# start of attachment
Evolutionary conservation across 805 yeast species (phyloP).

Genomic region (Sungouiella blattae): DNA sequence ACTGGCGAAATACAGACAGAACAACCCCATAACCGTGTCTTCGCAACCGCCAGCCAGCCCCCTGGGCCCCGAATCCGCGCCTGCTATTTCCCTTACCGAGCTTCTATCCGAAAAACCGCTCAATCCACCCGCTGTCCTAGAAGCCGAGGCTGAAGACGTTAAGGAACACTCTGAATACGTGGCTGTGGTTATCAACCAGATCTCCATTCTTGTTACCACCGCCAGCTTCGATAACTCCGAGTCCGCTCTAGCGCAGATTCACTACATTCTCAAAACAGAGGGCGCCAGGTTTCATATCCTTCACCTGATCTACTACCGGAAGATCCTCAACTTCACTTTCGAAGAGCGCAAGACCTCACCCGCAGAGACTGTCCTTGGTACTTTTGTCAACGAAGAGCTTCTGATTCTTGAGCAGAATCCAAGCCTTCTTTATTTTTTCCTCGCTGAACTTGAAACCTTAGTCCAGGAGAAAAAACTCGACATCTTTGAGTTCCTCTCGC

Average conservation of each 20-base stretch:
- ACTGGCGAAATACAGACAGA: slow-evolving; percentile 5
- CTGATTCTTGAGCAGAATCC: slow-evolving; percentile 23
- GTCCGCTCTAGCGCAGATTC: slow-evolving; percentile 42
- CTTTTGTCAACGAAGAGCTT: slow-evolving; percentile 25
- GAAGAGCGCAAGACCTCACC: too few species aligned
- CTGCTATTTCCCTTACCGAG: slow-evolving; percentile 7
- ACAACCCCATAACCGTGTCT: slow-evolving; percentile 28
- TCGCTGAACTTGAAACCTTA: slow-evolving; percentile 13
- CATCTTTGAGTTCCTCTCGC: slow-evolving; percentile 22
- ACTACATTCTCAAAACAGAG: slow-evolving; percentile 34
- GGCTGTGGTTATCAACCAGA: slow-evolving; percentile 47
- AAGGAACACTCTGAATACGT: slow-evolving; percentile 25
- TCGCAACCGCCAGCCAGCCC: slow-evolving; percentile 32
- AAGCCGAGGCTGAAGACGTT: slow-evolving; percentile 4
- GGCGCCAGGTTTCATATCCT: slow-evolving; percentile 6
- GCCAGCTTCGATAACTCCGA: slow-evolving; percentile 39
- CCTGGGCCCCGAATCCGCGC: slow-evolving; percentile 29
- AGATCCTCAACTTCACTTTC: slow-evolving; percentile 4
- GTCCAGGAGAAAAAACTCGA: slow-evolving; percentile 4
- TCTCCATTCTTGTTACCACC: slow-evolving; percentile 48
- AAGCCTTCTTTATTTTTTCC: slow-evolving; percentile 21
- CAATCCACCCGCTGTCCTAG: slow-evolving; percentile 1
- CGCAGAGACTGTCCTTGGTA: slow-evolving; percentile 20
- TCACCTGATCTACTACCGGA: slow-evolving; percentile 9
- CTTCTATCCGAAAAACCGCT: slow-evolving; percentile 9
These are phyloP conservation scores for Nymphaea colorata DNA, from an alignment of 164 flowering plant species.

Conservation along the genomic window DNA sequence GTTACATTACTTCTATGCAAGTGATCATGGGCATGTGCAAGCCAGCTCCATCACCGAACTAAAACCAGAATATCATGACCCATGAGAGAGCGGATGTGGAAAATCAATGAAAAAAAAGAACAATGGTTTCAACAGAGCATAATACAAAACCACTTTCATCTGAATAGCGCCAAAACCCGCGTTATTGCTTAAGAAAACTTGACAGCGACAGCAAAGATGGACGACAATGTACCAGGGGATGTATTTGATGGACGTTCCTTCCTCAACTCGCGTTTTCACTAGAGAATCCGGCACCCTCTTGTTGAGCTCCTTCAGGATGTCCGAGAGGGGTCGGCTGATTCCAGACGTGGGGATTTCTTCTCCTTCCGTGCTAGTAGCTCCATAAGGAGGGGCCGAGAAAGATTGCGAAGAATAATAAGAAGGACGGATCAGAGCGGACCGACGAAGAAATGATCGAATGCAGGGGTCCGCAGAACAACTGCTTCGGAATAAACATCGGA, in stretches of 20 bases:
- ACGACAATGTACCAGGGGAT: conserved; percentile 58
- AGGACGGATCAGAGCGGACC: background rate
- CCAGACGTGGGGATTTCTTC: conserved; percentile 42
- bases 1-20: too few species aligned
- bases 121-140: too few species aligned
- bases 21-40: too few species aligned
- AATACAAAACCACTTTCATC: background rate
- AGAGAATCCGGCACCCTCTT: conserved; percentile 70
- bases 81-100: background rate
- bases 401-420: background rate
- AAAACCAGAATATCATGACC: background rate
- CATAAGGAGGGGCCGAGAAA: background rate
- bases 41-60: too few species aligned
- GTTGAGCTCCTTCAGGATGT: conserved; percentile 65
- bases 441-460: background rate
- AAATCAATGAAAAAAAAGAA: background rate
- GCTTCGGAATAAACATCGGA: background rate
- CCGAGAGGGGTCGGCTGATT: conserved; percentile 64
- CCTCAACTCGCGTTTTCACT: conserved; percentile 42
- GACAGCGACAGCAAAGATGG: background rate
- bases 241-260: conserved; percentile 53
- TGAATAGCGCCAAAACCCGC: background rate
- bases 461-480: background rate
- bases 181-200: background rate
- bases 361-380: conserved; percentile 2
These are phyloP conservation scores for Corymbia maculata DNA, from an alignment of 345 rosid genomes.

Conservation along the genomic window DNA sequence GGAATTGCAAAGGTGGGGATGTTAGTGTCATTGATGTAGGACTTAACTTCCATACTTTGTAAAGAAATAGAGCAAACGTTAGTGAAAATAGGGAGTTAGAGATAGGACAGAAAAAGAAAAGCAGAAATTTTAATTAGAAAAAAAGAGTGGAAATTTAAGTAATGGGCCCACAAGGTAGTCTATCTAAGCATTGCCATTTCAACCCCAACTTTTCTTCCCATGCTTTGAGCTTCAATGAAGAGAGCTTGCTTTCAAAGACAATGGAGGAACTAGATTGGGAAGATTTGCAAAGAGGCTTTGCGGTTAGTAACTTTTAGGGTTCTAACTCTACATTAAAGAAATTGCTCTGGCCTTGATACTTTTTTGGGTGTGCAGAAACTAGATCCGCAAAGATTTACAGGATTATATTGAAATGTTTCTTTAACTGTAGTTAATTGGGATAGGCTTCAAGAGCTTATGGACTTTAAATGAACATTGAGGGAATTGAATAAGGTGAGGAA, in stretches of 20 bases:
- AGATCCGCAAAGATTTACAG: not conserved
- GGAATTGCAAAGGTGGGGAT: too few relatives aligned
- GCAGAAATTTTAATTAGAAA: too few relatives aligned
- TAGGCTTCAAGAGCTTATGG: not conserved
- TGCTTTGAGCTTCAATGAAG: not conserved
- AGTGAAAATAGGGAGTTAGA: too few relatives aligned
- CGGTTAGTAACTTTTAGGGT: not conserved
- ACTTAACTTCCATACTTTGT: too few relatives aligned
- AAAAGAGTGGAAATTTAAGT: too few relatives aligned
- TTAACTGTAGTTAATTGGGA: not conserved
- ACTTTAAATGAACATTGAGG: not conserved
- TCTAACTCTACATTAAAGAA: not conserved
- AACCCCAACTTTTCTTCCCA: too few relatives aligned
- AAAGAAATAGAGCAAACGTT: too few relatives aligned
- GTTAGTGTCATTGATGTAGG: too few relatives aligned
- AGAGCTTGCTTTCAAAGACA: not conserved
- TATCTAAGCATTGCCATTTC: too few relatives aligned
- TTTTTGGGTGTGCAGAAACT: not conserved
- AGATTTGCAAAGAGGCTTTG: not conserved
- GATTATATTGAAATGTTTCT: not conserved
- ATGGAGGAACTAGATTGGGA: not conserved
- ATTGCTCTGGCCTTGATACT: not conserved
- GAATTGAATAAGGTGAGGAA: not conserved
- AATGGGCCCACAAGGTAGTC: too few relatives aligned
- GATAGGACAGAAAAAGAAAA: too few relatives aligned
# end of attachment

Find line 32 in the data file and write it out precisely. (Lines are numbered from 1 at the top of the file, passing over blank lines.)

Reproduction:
- AGGACGGATCAGAGCGGACC: background rate